Residents, male or female, looked up to recognize the presence of other individuals then immediately glanced away for the rest of the elevator ride. In a dorm that is constantly filled with a social atmosphere of laughter and noise, the elevators are contrastingly silent. Accordingly, most elevator rides were filled with silence, as the residents did not engage in conversation. Erving Goffman, a prominent sociologist described civil inattention as: The surface character of public order. Civil inattention portrays why the residents avoided making eye contact during the elevator rides. These avoidance behaviors illustrated by the interviewees are part of a phenomenon called civil inattention.
However, students in dorm room elevators do not interact, even though they share a common space. Hence, in this ethnography, I investigated the cultural motivations behind the lack of interaction among students on the elevator. Civil inattention can seem cold and uncaring for someone new to a city, for example, whereas locally it's recognized as a social norm that maintains peaceful co-existence between people in population dense areas. I recorded the observations on my phone to avoid attracting attention. To create this perception, I was on my phone during the elevator ride and avoided prolonged eye contact with the other residents.
In other words, civil inattention is practiced in elevators to make the residents feel comfortable in the space of an elevator. By breaking the inattention, being less covert, a person increases the possibility for social interactions with strangers. I observed that the majority of individuals were either on their phones, staring straight ahead, or down at the floor. It encompasses the tendency of strangers in close proximity to not impose upon one another. The behavior, of utilizing a phone, illustrates the individualist-oriented environment. This phenomenon of silence is due to the fact that residents strive to maintain comfort in a small space, avoid eye contact to give other elevator riders a sense of privacy, and occupy themselves with individual activities to appear focused on themselves. As a researcher, I acted like a normal resident taking the elevator as a form of transportation.
This scenario depicts the normal interaction that takes place on an elevator ride in Ehringhaus dormitory. Methods I rode the elevators at the single location of Ehringhaus, a dorm at the University of North Carolina, during different times of the day to make observations and analyze the cultural motivations of the lack of interaction. Seemingly though not in reality effortless, such civility is a way of shielding others from personal claims in public — an essential feature of the abstract, impersonal relationships demanded by the. She moves over as soon as three other individuals, including me, get on the elevator from the 1 st floor: making sure to distance ourselves as far away as possible in the elevator. Further studies on if these findings apply to other universities would be interesting. All of them could recall at least one aspect of the clothing of the residents exemplifying that their gaze was downward and away from the face and eyes of the other riders.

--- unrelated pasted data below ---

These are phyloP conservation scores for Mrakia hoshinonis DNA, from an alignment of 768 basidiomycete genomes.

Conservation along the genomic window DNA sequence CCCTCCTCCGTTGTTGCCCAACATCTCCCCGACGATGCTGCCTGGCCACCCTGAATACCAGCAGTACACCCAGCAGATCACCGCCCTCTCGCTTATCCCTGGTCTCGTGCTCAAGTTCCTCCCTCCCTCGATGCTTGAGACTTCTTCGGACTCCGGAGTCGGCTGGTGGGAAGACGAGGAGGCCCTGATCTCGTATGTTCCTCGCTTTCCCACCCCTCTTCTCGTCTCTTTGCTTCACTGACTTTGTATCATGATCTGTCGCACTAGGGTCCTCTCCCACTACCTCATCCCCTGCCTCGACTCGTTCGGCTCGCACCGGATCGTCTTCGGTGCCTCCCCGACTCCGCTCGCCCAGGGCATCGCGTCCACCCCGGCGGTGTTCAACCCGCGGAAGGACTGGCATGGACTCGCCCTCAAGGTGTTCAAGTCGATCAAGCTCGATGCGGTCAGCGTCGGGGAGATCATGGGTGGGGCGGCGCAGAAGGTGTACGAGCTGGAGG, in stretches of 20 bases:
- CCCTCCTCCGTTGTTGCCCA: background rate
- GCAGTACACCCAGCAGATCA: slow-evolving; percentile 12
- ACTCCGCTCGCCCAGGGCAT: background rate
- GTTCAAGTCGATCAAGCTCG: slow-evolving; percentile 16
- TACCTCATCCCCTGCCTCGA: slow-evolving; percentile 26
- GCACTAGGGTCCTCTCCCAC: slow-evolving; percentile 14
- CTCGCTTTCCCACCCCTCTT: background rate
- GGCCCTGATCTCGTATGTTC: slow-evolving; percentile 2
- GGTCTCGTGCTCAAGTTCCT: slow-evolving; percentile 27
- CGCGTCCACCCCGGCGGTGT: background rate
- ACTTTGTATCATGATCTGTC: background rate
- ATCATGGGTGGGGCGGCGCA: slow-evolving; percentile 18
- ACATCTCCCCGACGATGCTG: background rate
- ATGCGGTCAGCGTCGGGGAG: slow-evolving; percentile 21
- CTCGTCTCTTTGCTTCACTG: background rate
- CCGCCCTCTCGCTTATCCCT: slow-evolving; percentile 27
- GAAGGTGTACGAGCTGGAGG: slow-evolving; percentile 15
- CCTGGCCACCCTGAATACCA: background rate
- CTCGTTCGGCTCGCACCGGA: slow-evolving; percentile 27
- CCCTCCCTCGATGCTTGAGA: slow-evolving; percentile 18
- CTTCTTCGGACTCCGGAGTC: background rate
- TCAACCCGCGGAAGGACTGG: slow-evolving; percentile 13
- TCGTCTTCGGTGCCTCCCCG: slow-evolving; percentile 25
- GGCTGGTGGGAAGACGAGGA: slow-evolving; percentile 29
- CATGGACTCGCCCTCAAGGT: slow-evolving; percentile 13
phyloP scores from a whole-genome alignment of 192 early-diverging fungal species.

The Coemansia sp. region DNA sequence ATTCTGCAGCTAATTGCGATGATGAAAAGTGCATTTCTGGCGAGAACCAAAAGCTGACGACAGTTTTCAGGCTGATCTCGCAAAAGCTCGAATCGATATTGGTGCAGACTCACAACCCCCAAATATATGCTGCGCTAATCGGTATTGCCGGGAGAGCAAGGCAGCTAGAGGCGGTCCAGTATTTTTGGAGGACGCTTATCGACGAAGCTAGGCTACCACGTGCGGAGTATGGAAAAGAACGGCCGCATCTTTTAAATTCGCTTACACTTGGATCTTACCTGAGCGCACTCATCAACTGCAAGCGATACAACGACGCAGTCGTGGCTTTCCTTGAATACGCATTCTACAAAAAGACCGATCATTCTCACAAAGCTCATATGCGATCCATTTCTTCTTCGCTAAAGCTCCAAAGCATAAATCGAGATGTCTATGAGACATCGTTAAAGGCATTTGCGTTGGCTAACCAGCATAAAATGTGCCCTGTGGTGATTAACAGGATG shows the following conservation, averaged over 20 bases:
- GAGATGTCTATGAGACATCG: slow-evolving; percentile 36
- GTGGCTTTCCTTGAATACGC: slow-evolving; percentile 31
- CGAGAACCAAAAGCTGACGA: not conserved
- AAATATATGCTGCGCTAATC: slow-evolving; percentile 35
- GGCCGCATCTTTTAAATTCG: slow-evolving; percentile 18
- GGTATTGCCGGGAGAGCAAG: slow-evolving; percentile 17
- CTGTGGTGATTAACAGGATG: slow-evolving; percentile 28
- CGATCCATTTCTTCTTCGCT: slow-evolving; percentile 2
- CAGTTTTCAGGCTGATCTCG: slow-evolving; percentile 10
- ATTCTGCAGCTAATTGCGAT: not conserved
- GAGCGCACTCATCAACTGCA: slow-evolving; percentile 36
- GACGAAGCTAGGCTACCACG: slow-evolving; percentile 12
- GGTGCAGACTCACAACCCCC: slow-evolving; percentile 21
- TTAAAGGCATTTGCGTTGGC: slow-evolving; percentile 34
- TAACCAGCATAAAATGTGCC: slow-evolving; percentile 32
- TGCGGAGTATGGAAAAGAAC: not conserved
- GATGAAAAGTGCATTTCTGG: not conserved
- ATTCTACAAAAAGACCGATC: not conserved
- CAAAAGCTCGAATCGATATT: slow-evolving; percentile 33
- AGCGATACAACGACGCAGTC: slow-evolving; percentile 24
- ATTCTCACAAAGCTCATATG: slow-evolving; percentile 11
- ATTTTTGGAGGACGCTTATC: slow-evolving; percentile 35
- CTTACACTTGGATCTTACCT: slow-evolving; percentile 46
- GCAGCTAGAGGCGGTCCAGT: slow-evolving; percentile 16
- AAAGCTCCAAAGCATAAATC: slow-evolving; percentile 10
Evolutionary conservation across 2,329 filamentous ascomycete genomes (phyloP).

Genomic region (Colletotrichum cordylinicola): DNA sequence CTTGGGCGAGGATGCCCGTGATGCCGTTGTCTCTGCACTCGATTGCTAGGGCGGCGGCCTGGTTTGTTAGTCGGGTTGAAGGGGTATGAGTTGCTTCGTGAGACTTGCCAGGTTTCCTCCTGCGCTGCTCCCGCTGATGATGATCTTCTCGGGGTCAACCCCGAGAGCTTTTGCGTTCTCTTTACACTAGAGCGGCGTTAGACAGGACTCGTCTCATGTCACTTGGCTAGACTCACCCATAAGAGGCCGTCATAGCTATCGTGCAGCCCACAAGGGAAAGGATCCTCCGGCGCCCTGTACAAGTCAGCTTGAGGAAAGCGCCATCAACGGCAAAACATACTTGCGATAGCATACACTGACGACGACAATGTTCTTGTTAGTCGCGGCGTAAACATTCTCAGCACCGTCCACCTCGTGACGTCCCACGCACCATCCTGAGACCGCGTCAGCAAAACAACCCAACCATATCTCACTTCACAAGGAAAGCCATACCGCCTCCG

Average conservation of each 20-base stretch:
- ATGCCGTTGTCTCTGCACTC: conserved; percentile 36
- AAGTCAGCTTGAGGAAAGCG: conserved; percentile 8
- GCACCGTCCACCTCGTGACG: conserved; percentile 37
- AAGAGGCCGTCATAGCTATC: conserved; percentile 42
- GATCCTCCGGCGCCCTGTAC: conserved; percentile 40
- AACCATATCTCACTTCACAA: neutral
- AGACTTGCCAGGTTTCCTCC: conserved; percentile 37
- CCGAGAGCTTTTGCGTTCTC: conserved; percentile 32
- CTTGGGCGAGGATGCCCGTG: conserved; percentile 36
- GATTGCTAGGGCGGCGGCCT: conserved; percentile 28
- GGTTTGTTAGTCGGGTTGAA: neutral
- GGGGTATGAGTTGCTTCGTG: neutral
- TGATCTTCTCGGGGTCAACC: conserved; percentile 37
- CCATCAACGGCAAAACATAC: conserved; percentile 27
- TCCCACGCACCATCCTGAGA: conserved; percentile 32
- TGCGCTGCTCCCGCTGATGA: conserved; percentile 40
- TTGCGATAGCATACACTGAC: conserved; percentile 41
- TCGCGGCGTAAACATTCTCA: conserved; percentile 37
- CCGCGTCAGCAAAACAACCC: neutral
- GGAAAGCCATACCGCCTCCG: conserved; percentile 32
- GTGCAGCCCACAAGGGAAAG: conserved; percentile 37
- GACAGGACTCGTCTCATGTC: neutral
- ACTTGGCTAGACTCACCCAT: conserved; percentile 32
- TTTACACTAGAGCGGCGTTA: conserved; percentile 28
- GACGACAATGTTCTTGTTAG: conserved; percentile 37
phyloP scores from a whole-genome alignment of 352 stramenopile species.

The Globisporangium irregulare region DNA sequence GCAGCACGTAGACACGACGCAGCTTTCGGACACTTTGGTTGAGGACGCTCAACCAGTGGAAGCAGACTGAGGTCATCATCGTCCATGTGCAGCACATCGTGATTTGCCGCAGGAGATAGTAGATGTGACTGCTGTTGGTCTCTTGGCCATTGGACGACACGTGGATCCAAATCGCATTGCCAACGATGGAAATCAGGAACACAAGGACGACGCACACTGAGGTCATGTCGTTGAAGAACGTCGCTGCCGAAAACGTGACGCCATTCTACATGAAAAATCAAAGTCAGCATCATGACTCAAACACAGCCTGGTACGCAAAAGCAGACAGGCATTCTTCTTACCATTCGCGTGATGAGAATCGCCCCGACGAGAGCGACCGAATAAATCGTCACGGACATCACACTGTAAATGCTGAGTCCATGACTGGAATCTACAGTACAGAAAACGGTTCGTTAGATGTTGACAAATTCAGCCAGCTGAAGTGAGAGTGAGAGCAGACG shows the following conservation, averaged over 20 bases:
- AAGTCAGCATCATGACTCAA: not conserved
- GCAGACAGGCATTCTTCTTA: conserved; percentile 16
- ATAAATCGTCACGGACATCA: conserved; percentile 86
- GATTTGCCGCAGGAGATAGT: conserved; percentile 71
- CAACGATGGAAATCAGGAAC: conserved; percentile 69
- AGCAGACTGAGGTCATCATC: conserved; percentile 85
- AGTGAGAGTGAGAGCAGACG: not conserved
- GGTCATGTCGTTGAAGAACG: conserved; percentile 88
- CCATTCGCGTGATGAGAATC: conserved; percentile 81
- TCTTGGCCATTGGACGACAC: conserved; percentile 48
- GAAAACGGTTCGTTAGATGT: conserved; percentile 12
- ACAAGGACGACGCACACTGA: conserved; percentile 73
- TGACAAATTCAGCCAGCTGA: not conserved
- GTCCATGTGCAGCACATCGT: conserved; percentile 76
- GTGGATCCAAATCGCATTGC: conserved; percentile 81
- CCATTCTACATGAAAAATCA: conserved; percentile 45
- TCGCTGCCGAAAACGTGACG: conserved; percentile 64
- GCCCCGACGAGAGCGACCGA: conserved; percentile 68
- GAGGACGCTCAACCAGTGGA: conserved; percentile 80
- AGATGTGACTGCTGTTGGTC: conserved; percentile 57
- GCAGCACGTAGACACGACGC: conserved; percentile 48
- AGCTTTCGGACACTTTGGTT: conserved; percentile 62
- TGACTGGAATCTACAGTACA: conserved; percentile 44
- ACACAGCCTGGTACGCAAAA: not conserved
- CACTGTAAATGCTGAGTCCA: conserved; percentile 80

Studies show a decreased willingness to look at or turn toward a stranger precisely because this possibility of an interaction exists. Furthermore, 3 out of the 4 interviewees could not recall the eye color of any of the residents in their most recent elevator ride. Furthermore, the brevity of a typical elevator ride facilitates an environment that does not require sociability. Through brief eye contact with an approaching stranger, we both acknowledge their presence and foreclose the possibility of more personal contact or of conversation. The reason for the lack of conversation and the fact that residents occupy themselves through other activities is justified through culture. This lack of opportunity of social interaction explains the behavior of the residents choosing not interact in the unwelcoming space of the dorm elevators.